Data visualization is the graphical representation of information and data. By using visual elements like charts, graphs, and maps, data visualization tools provide an accessible way to see and understand trends, outliers, and patterns in data.
In the world of Big Data, data visualization tools and technologies are essential to analyze massive amounts of information and make data-driven decisions.
Common general types of data visualization:
More specific examples of methods to visualize data:
- Area Chart
- Bar Chart
- Box-and-whisker Plots
- Bubble Cloud
- Bullet Graph
- Circle View
- Dot Distribution Map
- Gantt Chart
- Heat Map
- Highlight Table
- Polar Area
- Radial Tree
- Scatter Plot (2D or 3D)
- Text Tables
With data now being a critical source of competitive advantage, enterprises are cutting across size and geographies seeking newer methods to identify and analyze the data they generate. Most enterprise decision makers are now familiar with intuitive graphs, pie-charts, and other forms of visualizations that try to make sense of sales, revenue, and other aspects of company operations. However, the usefulness of such data visualizations depends on the effectiveness of the data, or how the data is used to come up with conclusions. A balanced approach in data visualization and analytics is thus pivotal in formulating an effective data strategy.
Many enterprises confuse data analytics with data visualization. Both allow users to make sense of data and obtain the relevant metrics that helps in better decision making. In today’s age of information overload, where data generated is multiplying every 3 years, interpreting them turns out to be the need of the hour. On the other side, we have these forecasts and projections hinting at an exponential growth in revenue for the big data software market in the coming years. The confusion, however, stems from the fact that both data visualization and analytics represent data in visual interfaces.
While there is considerable overlap between the two, data analytics deals with data at a much deeper level, compared to visualization. An end-to-end business intelligence solution consists not just of the front end dashboard, which transforms data into a visual context, but also tools and algorithms at the backend.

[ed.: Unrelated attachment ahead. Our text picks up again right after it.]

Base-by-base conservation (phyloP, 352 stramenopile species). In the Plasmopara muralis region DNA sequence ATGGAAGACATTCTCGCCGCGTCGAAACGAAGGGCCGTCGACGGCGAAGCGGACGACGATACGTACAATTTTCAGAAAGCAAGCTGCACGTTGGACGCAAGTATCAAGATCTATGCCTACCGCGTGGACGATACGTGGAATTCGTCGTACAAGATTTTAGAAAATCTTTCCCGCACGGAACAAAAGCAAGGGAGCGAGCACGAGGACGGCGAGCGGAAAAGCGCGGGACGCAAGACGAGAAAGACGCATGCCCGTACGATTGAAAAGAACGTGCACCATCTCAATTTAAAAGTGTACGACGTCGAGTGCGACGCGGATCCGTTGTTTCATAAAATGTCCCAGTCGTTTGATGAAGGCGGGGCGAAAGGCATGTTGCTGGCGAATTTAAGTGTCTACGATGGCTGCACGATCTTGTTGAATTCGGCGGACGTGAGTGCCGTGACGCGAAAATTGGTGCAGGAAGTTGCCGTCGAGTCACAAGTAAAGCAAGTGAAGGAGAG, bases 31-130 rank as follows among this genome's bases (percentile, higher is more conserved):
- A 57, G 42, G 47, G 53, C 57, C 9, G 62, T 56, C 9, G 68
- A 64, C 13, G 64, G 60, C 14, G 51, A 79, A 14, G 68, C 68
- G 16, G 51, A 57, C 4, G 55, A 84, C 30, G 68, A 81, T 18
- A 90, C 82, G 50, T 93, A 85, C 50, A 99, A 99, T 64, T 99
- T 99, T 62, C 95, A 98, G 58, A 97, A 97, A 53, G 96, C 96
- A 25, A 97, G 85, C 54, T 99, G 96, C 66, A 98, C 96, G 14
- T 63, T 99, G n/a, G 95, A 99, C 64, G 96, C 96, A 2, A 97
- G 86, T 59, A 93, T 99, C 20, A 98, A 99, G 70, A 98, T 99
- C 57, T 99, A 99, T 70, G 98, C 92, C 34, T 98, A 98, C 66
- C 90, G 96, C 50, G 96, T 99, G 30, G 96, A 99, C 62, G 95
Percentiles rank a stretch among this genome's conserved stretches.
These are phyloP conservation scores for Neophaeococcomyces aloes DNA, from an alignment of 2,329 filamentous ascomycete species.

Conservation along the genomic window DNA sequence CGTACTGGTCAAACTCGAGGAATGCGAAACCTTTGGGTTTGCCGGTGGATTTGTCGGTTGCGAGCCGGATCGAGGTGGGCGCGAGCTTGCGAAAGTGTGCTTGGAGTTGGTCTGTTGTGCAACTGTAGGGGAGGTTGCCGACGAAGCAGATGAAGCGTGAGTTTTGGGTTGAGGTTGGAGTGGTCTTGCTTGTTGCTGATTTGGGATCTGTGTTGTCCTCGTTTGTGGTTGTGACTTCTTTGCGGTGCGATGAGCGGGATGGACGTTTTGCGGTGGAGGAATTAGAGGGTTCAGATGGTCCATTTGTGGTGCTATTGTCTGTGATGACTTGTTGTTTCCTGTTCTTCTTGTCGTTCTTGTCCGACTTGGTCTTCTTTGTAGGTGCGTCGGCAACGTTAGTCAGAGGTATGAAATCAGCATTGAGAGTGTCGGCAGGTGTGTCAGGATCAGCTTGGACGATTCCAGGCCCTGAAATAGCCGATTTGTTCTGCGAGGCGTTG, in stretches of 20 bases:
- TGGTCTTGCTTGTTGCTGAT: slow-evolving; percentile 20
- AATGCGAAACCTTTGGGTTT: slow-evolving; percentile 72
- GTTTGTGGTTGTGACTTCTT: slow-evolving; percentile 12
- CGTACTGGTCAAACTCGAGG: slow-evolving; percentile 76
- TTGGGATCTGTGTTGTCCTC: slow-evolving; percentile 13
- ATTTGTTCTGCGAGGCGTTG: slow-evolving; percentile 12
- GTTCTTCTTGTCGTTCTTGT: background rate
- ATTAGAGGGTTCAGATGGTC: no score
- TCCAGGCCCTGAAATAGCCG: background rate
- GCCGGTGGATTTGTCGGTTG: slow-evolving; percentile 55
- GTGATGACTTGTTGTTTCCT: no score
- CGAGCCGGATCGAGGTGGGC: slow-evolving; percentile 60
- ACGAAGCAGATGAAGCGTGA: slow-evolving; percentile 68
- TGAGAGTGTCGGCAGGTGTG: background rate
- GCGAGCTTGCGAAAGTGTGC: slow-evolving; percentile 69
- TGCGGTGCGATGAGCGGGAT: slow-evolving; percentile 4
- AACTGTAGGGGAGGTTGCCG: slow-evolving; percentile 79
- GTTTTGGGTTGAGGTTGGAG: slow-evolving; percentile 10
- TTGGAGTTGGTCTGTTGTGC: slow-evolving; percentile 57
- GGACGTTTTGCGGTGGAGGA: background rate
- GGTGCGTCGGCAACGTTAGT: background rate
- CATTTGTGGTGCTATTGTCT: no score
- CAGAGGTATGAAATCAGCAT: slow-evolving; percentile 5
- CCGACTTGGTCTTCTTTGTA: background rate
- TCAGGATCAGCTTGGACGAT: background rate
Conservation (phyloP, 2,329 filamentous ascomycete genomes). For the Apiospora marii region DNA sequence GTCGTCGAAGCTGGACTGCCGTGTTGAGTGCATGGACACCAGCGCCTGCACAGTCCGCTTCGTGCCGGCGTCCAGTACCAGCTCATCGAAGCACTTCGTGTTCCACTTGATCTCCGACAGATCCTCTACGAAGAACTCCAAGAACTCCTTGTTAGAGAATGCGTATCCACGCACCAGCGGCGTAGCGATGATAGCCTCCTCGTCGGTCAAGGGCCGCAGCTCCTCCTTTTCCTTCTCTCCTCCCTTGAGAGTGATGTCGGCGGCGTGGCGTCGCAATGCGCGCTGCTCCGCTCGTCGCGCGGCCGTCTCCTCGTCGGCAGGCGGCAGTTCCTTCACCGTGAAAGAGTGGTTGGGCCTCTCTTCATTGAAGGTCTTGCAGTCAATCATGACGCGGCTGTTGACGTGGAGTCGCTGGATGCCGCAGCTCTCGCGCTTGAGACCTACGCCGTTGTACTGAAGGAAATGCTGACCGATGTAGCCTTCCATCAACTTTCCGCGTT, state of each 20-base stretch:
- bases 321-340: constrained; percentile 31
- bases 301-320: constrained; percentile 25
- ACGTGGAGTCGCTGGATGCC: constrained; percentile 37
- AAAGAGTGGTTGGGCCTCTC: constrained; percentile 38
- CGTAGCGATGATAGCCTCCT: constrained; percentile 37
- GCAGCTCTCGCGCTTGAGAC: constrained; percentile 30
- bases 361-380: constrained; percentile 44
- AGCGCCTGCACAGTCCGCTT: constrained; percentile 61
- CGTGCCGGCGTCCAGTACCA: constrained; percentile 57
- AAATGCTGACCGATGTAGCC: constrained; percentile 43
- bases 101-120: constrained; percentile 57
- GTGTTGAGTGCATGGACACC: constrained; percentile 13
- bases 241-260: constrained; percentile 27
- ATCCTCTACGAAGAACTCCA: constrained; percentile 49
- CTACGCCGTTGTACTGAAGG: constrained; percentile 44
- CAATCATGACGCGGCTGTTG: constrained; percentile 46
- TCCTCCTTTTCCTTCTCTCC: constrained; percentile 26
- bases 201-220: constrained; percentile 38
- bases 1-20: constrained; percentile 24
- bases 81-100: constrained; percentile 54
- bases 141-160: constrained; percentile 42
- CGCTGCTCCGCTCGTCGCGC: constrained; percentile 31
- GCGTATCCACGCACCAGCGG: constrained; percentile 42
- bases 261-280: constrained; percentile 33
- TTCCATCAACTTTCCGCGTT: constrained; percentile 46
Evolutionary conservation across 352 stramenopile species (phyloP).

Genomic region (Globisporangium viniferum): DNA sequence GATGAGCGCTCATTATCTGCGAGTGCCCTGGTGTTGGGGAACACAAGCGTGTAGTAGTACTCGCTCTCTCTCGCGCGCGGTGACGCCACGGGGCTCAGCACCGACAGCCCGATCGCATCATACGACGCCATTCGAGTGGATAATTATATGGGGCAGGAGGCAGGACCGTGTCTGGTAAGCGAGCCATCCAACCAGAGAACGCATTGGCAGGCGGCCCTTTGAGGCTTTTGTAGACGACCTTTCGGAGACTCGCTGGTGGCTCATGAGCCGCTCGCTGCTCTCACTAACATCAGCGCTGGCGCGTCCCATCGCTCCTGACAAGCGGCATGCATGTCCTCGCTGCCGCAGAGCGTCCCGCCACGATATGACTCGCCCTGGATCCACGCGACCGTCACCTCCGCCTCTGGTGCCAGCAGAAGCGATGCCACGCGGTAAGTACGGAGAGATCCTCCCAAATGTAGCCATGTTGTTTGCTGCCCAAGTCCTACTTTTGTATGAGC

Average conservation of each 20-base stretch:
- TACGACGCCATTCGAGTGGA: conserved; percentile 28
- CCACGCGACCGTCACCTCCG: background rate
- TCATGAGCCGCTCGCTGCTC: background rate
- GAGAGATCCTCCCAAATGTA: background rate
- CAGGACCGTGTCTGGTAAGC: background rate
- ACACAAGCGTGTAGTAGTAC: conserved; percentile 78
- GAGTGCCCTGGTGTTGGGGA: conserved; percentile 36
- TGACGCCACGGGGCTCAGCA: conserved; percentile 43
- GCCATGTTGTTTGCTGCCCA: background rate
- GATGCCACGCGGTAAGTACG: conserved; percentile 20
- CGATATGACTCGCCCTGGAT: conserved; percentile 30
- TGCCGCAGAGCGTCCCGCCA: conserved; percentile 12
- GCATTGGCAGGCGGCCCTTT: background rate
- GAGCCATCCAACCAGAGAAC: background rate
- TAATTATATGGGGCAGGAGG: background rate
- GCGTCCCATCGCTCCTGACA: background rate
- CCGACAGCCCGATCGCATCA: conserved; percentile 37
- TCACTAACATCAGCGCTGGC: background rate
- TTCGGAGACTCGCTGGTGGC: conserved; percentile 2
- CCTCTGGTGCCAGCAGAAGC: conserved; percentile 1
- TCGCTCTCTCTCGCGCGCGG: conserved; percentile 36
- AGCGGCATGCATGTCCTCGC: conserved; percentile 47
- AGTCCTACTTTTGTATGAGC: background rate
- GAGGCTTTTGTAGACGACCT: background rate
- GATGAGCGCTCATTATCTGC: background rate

Difference between Data Visualization and Data Analytics
Data visualization represents data in a visual context by making explicit the trends and patterns inherent in the data. Such pattern and trends may not be explicit in text-based data. Most tools allow the application of filters to manipulate the data as per user requirements. The traditional forms of visualization, in the form of charts, tables, line graphs, column charts, and many other forms, have of late been supplanted by highly insightful 3D visualizations.
Data analytics go a step deeper, identifying or discovering the trends and patterns inherent in the data. Data visualizations, while allowing users to make sense of the data, need not give the complete picture. Visualizations are only as effective as the data used to prepare the visualization in the first place. Feeding visualization engine with incomplete data will render half-baked, obsolete, or erroneous visualization.
Both data visualization and analytics deal with data. Visualization tools generate a beautiful and easy to comprehend report, but only robust backend capability, which handles the messy data and processes the data by applying advanced algorithms, gives an accurate report. Data analytics offers the complete picture, while visualization summarizes the available data in the best possible way. The best solutions co-opt both.
Data analytics has proven its worth time and again by helping businesses examine structured and unstructured datasets and extract useful information so key stakeholders can make more-informed, more effective decisions. Analytics can be prescriptive, predictive, diagnostic, and/or descriptive to produce insights, observe trends, compare metrics, and more.
But it can only do so much. Endless columns and rows of alphanumeric data can be difficult to digest at scale. Depending upon the level of detail that stakeholders need to draw actionable conclusions, as well as the need to interact with or drill-down into the data, traditional data analytics might not be sufficient for businesses to excel in today’s competitive marketplace. Additional tools are needed to help extract more timely, more nuanced, and more interactive insights than data analysis alone can provide.
Those tools are data visualization tools.
The reason data analytics is limited might be simple enough. Data analytics helps businesses understand the data they have collected. More precisely, it helps them become cognizant of the performance metrics within the collected data that are most impactful to the business. And it can provide a clearer picture of the business conditions that are of greatest concern to decision-makers.
7 Reasons To Employ Data Visualization Tools:
There are seven primary reasons to use data visualization tools to communicate the results of data analytics:
Absorb large amounts of data at scale
Compare and contrast metrics
Make explicit business trends, patterns, and insights
Monitor trends and patterns
Reveal questions that would otherwise be missed
Experiment with different scenarios